As the title suggests, Cannibal Nights is a collection of short stories. I'm more of a fan of the long form, although I have thoroughly enjoyed many short story collections, including those of Damon Runyon, P.G. Wodehouse, G.K Chesterton, O'Henry, Flannery O'Connor, and others. Aside from the last, not necessearily literary, perhaps.

While I found Davenport's writing engaging in spots and well crafted in others, I was disappointed. In many cases I felt like I was getting a story in summary, rapidly glossing through the high points with the occasional dip into an immediate scene, which failed to pull me into the narrative and connect with the characters. There were moments in George Bush and Papa at the Paradise that I enjoyed, and some of the title story, but often I felt the plot of the stories to be ennervatingly inevitable, cloyingly melodramatic, or tritely tragic.

Given the endorsements, I suspect that her other work is more compelling. We shall see what House of Skin brings us.


Why it matters.

Unfortunately, the formatting of the ebook was as amateurish as the cover. Absolutely zero navigation from the Kindle menu, although there is a TOC near the front. To get to it, you have to navigate to the cover and page forward ten pages or navigagte to the beginning and page back four pages. No logical TOC, no left/right button navigation between stories, which means she didn't create a toc.ncx file.

Vertical spacing is formatted via blank linespaces, so when you scroll between TOC items, you have to scroll through the blank lines as well.

Chapter headings are formatted with the anchor inside the heading tag, which means that the heading loses its formatting when navigated to via the TOC rather than the next-page key.

Paragraph formatting and scene changes are formatted properly.

I wish Davenport well, but if she's going to self-publish, should step up to the plate and either learn the technology or contract it out to a competent freelancer. And get a real graphic designer to do the cover.

December 15, 2011

Devil Red ***

*** Devil Red, Joe R Lansdale, 2011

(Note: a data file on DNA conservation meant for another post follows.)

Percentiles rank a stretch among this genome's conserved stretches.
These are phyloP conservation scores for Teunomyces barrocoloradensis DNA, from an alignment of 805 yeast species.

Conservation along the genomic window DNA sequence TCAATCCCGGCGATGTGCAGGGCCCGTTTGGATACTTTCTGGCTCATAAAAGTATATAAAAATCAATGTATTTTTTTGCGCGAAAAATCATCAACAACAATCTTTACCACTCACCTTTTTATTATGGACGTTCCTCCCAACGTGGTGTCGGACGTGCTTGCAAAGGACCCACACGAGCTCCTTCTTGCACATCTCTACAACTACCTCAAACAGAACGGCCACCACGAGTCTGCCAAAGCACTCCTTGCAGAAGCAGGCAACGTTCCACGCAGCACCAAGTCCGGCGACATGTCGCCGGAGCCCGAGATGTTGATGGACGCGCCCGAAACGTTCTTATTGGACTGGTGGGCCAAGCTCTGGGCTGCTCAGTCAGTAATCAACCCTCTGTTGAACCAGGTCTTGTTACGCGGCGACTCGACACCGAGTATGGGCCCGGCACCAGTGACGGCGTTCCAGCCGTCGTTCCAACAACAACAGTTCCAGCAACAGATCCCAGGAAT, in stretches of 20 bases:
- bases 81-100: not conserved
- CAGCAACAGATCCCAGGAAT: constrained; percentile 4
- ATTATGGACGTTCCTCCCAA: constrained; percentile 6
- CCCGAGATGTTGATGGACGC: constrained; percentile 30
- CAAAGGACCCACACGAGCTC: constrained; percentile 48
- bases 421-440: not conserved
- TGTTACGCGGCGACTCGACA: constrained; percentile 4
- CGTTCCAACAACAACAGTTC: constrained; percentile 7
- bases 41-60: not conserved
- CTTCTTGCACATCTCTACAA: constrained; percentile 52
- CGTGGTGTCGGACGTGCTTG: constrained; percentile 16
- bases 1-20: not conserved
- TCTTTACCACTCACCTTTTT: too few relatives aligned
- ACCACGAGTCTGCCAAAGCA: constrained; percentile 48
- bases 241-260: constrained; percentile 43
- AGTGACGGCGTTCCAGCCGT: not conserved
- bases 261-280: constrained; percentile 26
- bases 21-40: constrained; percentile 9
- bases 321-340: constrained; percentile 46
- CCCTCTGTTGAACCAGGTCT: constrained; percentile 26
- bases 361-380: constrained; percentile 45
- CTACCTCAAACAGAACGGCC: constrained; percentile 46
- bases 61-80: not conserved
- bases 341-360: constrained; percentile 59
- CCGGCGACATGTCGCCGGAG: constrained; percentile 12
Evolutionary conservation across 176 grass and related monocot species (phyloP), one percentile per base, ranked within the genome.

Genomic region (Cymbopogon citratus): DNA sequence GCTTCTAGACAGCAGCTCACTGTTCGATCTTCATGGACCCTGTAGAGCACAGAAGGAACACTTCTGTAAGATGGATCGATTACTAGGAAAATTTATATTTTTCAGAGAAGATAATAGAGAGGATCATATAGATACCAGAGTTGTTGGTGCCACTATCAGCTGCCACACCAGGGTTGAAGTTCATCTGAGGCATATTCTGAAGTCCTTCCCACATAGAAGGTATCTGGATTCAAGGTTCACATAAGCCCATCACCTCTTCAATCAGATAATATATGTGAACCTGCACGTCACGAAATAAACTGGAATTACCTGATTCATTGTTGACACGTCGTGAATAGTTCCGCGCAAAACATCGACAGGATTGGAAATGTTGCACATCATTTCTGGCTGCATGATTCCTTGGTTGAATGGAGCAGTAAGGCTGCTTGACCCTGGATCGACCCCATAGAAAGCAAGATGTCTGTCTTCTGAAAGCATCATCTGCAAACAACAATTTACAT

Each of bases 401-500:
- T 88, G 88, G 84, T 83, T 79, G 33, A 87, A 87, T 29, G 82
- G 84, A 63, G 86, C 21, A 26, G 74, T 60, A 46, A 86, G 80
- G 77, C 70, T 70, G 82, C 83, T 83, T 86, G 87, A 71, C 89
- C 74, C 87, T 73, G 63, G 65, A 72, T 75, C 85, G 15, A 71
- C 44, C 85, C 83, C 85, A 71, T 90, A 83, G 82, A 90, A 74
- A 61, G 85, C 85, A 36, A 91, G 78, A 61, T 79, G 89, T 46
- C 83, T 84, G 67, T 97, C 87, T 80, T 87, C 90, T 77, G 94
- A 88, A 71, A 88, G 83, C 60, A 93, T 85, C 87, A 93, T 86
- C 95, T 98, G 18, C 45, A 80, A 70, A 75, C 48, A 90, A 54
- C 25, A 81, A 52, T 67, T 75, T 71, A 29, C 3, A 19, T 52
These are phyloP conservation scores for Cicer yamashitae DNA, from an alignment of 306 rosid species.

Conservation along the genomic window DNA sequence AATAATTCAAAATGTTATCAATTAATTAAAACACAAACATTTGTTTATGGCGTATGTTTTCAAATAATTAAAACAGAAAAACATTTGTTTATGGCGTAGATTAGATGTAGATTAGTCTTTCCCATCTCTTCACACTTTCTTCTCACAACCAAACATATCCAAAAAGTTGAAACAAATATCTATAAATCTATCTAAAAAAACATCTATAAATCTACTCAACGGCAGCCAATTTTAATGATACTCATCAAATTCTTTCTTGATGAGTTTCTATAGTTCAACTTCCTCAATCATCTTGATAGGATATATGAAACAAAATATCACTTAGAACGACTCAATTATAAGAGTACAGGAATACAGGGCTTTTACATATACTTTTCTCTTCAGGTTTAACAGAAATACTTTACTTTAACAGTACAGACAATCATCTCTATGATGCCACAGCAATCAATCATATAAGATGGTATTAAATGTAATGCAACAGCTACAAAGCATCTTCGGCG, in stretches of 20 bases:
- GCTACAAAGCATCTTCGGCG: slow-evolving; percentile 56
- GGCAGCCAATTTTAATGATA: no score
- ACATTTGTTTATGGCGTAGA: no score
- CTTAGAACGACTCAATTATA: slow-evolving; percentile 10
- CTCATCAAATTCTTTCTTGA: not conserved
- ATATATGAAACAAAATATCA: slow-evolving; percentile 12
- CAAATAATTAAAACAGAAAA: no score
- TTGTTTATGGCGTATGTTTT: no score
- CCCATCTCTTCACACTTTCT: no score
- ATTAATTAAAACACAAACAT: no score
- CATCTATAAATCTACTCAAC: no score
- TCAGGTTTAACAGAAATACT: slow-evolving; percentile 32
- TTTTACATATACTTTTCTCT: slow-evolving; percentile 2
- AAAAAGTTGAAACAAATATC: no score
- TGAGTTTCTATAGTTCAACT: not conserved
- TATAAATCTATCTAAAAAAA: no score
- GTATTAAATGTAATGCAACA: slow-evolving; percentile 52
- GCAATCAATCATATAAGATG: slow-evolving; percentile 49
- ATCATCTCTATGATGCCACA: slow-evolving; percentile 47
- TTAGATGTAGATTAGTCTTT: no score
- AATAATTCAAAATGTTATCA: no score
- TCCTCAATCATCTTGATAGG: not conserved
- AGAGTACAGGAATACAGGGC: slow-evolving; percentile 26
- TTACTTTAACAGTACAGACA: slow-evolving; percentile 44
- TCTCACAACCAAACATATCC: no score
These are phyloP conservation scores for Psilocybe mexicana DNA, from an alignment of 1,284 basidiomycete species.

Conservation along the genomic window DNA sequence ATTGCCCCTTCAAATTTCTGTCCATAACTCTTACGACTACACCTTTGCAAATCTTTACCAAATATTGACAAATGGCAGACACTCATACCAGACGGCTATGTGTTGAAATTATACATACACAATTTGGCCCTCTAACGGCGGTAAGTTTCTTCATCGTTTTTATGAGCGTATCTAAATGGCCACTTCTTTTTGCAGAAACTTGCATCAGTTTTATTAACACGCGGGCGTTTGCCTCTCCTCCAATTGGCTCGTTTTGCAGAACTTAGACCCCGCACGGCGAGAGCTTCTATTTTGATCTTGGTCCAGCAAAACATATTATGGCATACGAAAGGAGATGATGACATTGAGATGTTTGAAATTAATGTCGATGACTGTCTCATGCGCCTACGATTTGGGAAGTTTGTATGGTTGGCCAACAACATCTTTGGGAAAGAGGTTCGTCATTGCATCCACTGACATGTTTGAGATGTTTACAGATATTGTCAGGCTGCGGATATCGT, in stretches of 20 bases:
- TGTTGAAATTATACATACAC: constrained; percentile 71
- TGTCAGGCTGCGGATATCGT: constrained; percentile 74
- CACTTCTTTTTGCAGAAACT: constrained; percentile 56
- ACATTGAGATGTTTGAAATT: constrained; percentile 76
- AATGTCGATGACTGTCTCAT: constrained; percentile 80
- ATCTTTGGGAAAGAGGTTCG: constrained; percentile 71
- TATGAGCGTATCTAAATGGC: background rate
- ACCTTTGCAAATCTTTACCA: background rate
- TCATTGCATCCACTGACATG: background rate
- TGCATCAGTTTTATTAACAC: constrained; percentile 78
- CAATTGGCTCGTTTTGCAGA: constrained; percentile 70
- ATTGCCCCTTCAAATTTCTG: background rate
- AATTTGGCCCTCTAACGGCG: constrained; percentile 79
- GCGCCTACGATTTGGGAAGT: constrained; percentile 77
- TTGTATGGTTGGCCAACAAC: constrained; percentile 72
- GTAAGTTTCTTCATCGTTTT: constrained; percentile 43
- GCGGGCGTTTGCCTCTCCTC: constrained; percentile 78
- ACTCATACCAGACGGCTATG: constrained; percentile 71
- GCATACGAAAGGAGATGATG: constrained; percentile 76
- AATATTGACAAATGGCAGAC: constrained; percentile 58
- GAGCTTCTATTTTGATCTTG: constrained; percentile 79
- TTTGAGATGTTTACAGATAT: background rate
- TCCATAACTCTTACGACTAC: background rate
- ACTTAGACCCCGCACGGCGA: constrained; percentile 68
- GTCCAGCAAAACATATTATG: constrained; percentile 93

Disclaimer: JLR is not for everyone.

We've reached the end of the year and the end of the extant Hap and Leonard books. As per classic Lansdale, the stakes are upped. I don't want to give away the ending. I'll just say that Hap ends up so far out of his league and doomed for failure that I don't know how any H&L tale after this can be anything except anticlimactic.

Here are a few gems I noted while reading Devil Red on the elliptical.

She was starting to get pretty lit, though she was an experienced drunk and wasn't losing her focus on the story, and the words came out clear, if slightly spaced, as if they had to stop and rest before going on.
He was all over the road, like a sidewinder snake trying to drive a tricycle.
Kincaid was sitting behind a large desk, and he looked older than sixty by no more than a hundred years. He was white-headed and his face seemed to have collapsed at some point and been blown back into shape with a water hose.

Devil Red has the usual cast of smartass good guys and bad guys and plenty of violence and gore. In other words, it fits in well alongside the others. Check it out if you're so inclined.

December 12, 2011

Kim ***

*** Kim, Rudyard Kipling, 1901

I found The Game so intriguing that I grabbed a 99-cent copy of Kim for the Kindle and read it through. This copy has photos of woodcut illustrations by Rudyard Kipling's faother, J. Lockwood Kipling.

A great story. It's a shame I never read any Kipling up to now. As a classic, I've always been leery of Kim and other Kipling novels. You know how classics, like other things that are supposed to be good for you, can be. Tedious, unpleasant, boring.

As Robertson Davies said of a character in A Mixture Frailties, "During the first day or two she attempted to get on with War and Peace, but found it depressing, and as time wore on she suffered from that sense of unworthiness which attacks sensitive people who have been rebuffed by a classic."

The writing style in Kim is dated, but engaging. It's a story of a boy and a Buddhist priest on a pilgrimage mixed with a spy novel. If that doesn't sound interesting, think again. Recommended reading.


Why review formatting?

Fully functional navigation, including TOC and chapter forward/backward keys.

Paragraph formatting: Good.

No apparent errors.

December 8, 2011

The Game ***

*** The Game, Laurie R King, 2004